The implications of this brief comparative analysis show stigma construction as a process correlated with certain cultural belief systems, such as religion or patriarchal traditions, but not necessarily with a region. Because of their unique epidemiology, both Baku and San Antonio are interesting cases in regards to their aberrations from international norms; however, it is their related socio-cultural institutional values, despite apparent cultural differences, which holds particular value for stigma research. These institutions and the social attitudes they produce in the form of stigma are not broad entities with vague correlation between the regions; they are identifiable centers of religious, traditional, and patriarchal identity within the cultures, with stigma construction evident in the coding of the responses. These seemingly unrelated regions with drastically different histories are linked by the manner in which their stigma toward HIV/AIDS continues to shape public perception, attitude, and policy.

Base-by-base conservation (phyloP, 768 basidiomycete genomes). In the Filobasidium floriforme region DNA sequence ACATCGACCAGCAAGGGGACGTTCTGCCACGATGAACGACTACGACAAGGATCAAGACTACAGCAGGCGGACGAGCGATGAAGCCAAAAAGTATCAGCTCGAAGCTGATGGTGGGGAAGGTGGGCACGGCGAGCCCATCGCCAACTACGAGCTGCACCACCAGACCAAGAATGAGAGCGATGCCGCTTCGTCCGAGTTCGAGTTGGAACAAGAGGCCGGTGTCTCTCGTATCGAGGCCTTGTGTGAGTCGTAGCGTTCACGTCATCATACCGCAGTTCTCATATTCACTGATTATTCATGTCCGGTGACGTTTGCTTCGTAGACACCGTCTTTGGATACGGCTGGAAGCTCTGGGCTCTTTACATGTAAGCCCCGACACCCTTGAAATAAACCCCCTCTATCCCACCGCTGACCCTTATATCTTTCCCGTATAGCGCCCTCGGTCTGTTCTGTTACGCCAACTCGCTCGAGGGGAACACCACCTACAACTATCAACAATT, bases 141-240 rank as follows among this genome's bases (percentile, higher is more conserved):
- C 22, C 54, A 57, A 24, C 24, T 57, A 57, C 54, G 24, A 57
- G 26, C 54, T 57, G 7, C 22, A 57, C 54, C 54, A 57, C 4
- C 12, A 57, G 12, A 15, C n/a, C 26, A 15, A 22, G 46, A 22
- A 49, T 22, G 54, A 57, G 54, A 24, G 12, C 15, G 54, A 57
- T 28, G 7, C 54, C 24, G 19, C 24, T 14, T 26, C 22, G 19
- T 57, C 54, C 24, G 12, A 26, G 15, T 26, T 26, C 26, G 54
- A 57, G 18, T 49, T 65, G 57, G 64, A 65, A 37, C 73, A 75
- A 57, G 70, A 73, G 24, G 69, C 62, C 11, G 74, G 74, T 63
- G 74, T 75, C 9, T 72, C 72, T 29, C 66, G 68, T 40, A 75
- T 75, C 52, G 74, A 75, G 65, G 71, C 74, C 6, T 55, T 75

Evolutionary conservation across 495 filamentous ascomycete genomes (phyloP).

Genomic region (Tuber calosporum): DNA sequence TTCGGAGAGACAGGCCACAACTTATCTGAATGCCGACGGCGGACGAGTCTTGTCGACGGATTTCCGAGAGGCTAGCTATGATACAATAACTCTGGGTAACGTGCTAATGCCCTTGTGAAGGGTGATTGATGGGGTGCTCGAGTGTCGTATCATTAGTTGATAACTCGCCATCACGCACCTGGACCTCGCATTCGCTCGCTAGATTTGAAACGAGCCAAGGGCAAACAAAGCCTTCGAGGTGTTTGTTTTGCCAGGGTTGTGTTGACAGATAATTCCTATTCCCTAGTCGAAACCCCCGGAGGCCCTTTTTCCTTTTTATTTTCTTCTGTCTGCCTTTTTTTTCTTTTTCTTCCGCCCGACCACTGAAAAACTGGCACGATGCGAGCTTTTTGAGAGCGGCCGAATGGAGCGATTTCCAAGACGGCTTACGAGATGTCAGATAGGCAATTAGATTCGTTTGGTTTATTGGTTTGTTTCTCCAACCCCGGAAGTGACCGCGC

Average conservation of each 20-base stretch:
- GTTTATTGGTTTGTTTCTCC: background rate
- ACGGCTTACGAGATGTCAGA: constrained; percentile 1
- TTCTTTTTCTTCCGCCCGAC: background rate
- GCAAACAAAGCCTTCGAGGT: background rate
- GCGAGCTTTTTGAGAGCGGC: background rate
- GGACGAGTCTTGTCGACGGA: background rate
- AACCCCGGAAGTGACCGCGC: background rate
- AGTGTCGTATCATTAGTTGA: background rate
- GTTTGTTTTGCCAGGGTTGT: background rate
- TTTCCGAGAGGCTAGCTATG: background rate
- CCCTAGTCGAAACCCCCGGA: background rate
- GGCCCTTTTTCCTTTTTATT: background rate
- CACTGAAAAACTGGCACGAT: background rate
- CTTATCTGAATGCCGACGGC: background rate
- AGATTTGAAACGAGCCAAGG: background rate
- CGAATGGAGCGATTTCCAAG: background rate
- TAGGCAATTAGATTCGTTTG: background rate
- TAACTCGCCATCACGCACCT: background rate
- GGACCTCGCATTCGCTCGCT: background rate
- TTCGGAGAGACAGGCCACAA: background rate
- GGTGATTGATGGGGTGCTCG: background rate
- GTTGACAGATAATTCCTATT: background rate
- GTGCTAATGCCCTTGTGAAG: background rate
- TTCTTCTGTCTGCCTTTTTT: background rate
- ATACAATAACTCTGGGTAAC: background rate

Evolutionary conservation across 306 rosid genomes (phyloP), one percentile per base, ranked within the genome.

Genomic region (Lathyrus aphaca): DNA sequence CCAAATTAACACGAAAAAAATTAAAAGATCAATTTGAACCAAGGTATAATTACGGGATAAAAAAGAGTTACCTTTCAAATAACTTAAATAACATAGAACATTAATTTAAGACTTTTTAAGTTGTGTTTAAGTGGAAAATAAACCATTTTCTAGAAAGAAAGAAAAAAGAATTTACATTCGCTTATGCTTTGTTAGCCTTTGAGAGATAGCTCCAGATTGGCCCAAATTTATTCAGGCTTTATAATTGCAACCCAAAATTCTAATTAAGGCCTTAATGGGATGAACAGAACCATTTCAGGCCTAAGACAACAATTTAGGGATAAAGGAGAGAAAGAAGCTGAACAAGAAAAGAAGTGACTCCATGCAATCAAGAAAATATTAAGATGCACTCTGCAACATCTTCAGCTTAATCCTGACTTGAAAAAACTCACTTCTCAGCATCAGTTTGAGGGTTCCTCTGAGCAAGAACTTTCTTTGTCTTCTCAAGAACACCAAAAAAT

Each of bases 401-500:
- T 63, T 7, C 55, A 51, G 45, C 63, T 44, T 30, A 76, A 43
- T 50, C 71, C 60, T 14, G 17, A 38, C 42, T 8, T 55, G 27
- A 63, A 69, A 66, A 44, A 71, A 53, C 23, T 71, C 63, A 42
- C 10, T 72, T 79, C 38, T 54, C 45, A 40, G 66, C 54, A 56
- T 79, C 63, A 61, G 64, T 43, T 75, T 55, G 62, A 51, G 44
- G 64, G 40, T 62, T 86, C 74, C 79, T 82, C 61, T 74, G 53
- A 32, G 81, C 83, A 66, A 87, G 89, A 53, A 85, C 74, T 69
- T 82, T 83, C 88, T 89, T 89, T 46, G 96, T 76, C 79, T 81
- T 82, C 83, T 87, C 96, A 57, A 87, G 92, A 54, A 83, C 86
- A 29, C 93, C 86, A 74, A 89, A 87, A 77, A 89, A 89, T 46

Stigma is defined in each of the regions by certain cultural pillars in the society, but it also continues to influence the interpretation of, and application of cultural values onto, new items and conditions, resulting in new value constructions that evolve into what can now be defined as cultural narratives at odds with a society – or simply “Stigma.” This comparison elaborates the stigma’s existence as a dynamic entity that both defines, and is defined by, public attitude, but it also sheds light on its confines within a sphere. Understanding the sphere within which it operates (e.g., the certain traditions or cultural identities which lend themselves to stigma constructions), as well as the scale of stigma within that sphere (e.g., how latent homophobia in San Antonio compared to rampant homophobia in Baku might result in a structurally similar shame an epidemic, but a distinctly lesser form of stigmatization